Sunday, April 7, 2013

Oaxaca, la ciudad

While I’ve written a little about exploring the region around Oaxaca city, I wanted to add a little about the city itself.

The Zócalo, or central square, is filled with excellent people-watching opportunities. There are always vendors (balloons and games for children, drinks, and all kinds of souvenirs and crafts), musicians and other performers, and plenty of people, whether playing chess, meeting friends, shopping or simply strolling. During the time I was there, there was a festival for schoolkids to promote sports and dance (complete with public Zumba), demonstrations by the teachers (a common occurrence, I was told) and related to the inauguration of the new president.

Oaxaca Cathedral

The region is known for the seven kinds of mole (or different complicated sauces with many spices and some using chocolate, usually served with chicken) made for special occasions throughout the state. The city has become a destination for its food both within Mexico and internationally and there are many restaurants offering creative takes on traditional dishes or interesting fusion options. Mezcal, a spirit distilled from maguey, is produced all around the area and many artisan producers sell their products in and around the city.

Mezcal bottles
A particularly interesting spot, for domestic and foreign travelers alike, was the Botanical Garden, which houses a variety of plants native to the region. Visits are available only by guided tour, which ensures that tourists leave with a decent understanding of some of the ecological uniqueness of the province and challenges of preserving the area native species. It’s also beautifully laid out, set into and around the grounds of the Santo Domingo church and Cultural Museum of Oaxaca (another treasure).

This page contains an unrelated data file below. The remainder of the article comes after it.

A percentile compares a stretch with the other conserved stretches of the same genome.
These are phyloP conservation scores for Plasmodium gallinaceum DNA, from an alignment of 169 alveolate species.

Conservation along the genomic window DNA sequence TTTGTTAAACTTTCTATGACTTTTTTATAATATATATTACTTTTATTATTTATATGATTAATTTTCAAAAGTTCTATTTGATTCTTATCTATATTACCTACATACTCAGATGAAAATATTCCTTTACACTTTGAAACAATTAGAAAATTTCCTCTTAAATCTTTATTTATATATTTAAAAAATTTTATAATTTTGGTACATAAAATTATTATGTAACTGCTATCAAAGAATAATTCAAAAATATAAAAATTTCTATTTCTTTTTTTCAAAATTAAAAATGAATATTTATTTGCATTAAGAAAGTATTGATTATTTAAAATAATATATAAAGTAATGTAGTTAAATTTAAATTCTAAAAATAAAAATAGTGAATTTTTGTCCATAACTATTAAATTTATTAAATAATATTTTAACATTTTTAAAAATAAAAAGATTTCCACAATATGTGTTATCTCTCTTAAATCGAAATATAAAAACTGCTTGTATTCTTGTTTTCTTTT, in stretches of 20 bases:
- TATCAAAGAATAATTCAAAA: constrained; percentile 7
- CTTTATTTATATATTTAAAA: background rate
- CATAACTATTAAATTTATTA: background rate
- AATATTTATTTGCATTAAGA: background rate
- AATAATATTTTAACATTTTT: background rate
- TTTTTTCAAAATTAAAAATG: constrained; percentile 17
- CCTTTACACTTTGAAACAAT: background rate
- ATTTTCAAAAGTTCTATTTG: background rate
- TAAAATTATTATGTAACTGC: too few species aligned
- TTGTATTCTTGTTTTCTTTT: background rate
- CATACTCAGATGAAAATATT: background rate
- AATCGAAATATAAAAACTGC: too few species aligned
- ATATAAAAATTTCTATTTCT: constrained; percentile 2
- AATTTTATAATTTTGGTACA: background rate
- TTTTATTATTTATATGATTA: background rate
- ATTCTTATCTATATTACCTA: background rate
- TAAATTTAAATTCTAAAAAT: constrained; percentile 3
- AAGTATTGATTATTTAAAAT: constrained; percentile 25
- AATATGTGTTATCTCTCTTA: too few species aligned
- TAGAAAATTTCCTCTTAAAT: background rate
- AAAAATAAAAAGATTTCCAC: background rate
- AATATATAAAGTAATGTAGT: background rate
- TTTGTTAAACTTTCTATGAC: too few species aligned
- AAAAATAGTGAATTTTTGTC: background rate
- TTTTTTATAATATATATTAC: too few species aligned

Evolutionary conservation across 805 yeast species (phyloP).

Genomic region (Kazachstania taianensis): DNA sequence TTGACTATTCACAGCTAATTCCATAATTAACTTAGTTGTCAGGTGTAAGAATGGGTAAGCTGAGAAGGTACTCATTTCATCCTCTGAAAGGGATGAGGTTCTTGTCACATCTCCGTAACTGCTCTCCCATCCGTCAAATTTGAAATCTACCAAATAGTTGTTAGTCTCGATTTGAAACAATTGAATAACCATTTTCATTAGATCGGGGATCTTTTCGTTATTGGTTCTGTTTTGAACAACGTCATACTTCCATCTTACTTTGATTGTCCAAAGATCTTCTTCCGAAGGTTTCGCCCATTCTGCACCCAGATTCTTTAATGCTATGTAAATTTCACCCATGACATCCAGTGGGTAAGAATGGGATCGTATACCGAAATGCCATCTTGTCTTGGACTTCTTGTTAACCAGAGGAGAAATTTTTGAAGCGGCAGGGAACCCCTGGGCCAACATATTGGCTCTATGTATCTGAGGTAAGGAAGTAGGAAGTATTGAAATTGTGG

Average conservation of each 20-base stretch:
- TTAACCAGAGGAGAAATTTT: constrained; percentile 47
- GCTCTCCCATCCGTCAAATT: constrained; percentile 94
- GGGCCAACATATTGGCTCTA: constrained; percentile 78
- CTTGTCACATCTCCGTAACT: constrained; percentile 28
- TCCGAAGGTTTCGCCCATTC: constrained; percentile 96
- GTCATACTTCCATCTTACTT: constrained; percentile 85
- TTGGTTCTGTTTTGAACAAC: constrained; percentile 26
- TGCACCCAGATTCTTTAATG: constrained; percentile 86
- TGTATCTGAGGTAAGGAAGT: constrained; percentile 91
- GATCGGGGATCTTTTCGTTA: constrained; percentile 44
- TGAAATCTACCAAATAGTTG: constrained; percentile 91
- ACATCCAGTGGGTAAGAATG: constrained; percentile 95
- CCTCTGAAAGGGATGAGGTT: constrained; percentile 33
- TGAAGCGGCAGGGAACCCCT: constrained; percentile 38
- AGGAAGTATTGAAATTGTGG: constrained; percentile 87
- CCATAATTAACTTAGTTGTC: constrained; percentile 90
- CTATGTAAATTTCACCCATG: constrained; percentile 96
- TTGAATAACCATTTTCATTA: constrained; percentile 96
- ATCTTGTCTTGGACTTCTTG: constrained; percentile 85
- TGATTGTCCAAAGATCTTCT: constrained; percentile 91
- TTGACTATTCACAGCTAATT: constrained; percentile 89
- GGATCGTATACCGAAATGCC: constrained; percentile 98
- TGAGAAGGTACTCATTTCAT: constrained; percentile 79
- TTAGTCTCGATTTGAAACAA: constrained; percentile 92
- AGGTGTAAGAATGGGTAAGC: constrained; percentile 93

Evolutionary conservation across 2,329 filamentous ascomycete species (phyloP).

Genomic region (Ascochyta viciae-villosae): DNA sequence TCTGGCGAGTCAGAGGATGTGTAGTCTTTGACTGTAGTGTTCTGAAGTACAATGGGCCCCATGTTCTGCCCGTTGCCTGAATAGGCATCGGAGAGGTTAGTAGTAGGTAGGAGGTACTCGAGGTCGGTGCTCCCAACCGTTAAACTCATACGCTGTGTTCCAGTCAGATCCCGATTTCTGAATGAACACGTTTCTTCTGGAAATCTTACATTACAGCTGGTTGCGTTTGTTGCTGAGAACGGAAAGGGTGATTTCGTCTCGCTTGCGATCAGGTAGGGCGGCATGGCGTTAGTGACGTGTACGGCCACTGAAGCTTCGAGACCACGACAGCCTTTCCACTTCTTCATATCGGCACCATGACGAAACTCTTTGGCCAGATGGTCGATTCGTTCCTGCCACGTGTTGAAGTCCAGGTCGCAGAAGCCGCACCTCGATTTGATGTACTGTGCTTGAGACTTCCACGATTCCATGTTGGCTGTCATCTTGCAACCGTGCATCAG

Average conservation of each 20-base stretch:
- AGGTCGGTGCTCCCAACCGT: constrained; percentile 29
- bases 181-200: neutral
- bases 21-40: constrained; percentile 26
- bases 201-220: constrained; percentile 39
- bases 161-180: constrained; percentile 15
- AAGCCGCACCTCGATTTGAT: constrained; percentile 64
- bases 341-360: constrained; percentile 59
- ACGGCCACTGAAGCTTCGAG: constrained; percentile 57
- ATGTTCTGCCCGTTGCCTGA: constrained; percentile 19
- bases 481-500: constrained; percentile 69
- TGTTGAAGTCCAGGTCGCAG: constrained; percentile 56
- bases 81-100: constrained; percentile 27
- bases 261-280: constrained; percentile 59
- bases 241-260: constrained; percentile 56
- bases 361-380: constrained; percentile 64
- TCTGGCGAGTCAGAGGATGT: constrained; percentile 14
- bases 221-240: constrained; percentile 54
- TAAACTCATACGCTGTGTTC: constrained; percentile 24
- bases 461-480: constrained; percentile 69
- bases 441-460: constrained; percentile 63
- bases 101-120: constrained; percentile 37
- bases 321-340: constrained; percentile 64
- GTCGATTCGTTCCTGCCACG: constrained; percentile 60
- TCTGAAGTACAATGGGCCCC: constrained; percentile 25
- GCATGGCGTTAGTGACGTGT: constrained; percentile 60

In the Oaxaca Botanical Garden

One of my favorite things about the city was that by the time I was leaving, I still saw new places that I wanted to explore each time I crossed the center of the city. I hadn't come close to exhausting the list of restaurants and dishes that I wanted to try. There are many destinations for foreign and domestic tourists, but I think many people who live in and around the city are also able to take advantage of the events and cultural opportunities in Oaxaca.

I’ve already mentioned the school where I took some Spanish classes and family I stayed with here, but it’s worth repeating that my excellent experience was largely due to them and some of the other friendly people I met around town, fellow students and travelers, but also Oaxaqueños who took a few hours to exchange language lesson with me. Thank you!

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